Thursday, 5 August 2010: 9:15 AM
Red Cloud Peak (Keystone Resort)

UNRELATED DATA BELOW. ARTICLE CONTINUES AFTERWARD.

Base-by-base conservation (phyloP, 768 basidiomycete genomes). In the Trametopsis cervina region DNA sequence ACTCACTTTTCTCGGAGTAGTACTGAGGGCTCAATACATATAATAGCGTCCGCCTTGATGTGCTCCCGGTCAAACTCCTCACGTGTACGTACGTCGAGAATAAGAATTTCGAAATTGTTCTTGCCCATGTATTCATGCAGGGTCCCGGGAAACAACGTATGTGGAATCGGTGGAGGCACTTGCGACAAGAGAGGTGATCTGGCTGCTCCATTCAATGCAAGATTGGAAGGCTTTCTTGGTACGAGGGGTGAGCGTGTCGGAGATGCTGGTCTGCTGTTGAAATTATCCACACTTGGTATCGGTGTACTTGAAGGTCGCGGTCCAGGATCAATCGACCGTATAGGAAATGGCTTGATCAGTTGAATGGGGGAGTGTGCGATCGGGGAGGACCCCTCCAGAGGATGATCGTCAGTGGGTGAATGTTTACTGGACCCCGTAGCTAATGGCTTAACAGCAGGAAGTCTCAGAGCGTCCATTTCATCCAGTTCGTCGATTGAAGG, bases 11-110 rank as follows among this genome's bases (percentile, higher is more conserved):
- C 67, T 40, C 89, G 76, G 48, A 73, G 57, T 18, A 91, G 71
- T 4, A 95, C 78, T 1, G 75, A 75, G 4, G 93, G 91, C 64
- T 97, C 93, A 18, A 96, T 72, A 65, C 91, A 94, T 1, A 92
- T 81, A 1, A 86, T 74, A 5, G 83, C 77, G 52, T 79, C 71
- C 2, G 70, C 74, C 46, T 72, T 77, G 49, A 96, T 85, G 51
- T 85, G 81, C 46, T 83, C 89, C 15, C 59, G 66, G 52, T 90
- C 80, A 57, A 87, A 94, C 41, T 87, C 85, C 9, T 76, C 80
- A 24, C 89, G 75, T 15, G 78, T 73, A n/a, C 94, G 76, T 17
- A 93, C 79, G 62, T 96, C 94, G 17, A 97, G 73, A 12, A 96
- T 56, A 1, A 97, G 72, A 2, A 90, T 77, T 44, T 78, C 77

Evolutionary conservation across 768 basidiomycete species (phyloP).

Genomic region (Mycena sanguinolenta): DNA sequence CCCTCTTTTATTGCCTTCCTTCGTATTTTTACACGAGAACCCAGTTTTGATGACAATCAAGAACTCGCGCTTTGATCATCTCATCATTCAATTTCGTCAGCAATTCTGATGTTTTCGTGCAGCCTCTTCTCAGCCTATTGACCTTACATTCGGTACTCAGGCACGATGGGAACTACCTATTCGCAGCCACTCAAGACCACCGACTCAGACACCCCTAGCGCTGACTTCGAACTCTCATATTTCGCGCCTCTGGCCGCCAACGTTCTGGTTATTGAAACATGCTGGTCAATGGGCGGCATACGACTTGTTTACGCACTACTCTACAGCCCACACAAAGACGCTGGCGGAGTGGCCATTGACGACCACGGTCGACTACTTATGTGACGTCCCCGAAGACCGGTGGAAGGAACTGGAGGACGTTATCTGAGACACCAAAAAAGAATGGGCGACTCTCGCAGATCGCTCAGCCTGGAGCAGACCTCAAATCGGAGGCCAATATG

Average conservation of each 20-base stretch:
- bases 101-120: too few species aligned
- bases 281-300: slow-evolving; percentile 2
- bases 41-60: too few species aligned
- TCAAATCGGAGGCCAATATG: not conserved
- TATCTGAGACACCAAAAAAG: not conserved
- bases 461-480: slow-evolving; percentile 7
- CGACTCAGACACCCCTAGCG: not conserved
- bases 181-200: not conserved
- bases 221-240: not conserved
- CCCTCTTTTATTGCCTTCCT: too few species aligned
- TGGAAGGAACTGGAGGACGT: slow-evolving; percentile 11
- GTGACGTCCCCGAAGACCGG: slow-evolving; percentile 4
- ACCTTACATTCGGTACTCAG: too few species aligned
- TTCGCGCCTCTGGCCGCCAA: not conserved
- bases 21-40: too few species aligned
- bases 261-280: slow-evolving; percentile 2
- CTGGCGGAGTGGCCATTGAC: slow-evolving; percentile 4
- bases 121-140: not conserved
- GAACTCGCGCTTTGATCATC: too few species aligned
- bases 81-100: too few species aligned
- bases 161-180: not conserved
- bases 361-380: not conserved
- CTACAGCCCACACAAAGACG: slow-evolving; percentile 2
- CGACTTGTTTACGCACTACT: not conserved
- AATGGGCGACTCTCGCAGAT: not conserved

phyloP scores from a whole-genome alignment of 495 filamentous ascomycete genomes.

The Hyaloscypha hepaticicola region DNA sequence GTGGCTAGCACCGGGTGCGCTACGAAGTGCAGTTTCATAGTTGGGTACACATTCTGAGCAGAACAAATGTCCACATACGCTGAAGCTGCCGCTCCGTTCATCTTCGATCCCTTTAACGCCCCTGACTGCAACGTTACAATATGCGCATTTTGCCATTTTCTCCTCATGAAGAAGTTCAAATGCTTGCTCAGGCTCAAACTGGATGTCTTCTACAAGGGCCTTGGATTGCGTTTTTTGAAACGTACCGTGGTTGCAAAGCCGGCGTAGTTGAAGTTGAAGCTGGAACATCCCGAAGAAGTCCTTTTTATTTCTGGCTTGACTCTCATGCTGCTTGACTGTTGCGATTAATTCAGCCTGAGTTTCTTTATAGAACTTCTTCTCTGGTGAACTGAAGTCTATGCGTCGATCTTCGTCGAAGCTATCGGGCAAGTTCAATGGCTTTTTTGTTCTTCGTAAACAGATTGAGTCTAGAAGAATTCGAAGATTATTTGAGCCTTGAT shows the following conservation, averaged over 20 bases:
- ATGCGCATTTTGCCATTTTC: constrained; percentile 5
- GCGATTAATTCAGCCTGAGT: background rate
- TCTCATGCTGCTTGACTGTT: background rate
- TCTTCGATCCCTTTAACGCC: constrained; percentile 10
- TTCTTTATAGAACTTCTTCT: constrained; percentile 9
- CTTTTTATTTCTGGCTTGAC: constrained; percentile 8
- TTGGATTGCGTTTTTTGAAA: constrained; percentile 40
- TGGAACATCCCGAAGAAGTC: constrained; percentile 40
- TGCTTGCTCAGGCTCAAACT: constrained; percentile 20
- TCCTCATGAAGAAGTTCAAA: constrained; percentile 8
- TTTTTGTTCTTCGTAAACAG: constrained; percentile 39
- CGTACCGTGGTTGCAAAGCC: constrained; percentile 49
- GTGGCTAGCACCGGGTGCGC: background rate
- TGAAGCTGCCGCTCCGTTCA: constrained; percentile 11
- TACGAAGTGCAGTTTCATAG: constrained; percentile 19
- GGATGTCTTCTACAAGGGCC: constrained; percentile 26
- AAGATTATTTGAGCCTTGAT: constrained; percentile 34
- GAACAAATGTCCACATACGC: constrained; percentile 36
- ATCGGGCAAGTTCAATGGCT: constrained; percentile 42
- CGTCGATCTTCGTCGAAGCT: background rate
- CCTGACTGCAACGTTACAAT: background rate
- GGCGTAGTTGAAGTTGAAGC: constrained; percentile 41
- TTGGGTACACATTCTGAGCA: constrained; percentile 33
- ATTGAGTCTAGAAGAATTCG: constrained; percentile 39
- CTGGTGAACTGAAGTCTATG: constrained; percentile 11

Forest edges are a major source of heterogeneity in fragmented landscapes. Consequently, the atmospheric flow over forested areas is often under their influence. Understanding how far a forest edge may influence turbulent wind flow within the canopy is important, in particular for scalar flux measurement. In this study, the edge flow over a maritime pine forest characterized by a high and dense crown layer associated with a large and sparse trunk space is analyzed in detail from in situ measurements and large-eddy simulation (LES). The LES model appears to simulate remarkably well most characteristics of the turbulent wind flow in this particular case of canopy foliage distribution. It is shown that the main characteristics of the edge flow differ from those usually observed in forests with a more uniform vertical foliage distribution. The main differences are (i) the presence of a large secondary wind maximum within the trunk space, (ii) the development of the turbulent region above the canopy occurring closest to the edge, (iii) the absence of a well-defined enhanced gust zone and (iv) the development of a positive momentum flux layer below the crown layer. Most of these differences are related to the presence of a strong sub-canopy wind jet induced by the wind flow through the trunk space at the edge. This wind jet decreases very slowly with distance from the edge, so that edge effects are still significant at 9 h from the edge (where h is the mean canopy height). This implies that the length of the adjustment region is probably more than 10-15 h, and therefore that in very fragmented forested areas with large and sparse trunk space, within-canopy flow may always be under the influence of edges.
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